On February 14 morning, Saudi Arabia’s Abha International Airport came under another attacked by the Houthis (Ansar Allah).
Brig. Gen. Yahya Sari, a spokesman for the Yemeni group, said that a Qasef-2K and a Samad-3 drones targeted the airport, which is located in the Kingdom’s southern province of ‘Asir.
The Samad-3 has a range of more than 1,500 km, while the range of the Qasef-2K is limited to 150 km. The Houthis claim that both drones are being produced locally.
“The attack is a natural and legitimate response to the aggressor’s [Saudi-led coalition] aerial escalation and its total siege on our country [Yemen],” Brig. Gen. Sari said in a statement, in which he also warned Saudi civilians from approaching facilities used for military purposes.
From its side, the Saudi-led coalition claimed that both drones were successfully intercepted by its air-defense forces. This is yet to be confirmed.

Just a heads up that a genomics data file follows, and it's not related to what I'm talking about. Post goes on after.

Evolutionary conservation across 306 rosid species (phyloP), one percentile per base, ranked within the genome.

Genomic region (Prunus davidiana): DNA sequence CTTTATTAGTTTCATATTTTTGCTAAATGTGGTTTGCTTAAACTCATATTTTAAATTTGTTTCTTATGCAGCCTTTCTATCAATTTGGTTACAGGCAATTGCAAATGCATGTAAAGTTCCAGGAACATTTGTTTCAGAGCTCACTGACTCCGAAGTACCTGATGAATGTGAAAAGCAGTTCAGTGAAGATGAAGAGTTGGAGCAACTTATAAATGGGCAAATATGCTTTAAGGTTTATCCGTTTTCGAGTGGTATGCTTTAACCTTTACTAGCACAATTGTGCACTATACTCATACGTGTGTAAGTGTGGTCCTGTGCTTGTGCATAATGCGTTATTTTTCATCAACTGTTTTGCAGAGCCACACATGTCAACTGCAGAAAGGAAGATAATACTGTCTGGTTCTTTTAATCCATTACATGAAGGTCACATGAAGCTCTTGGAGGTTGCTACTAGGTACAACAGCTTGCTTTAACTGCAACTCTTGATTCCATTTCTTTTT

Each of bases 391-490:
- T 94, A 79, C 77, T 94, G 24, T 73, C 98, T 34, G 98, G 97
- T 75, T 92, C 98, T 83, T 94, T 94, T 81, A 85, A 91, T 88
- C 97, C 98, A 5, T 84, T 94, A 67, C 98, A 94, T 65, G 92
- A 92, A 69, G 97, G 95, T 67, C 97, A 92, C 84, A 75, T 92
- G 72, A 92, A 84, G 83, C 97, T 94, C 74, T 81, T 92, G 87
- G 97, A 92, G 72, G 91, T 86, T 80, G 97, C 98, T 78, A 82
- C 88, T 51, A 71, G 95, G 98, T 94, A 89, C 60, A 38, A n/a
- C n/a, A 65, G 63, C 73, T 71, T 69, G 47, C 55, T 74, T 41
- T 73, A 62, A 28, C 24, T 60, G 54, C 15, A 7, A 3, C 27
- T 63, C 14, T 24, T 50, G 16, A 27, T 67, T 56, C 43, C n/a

Following the attack, Colonel Turki Al-Malki, a spokesman for the Saudi-led coalition, said that civilians in the Kingdom are a “red line.” Speaking to the UAE-based al-Arabiya TV, Col. al-Malki threatened the Houthis with a fierce response.
“The coalition is responding by targeting Houthi militia fighters and leaders, not in an indiscriminately manner,” the spokesman said.
Despite the recent attacks by the Houthis, Saudi Arabia appears to be determined to go on with its war on Yemen. For the last five years, the costly war brought nothing but criticism for the Kingdom.
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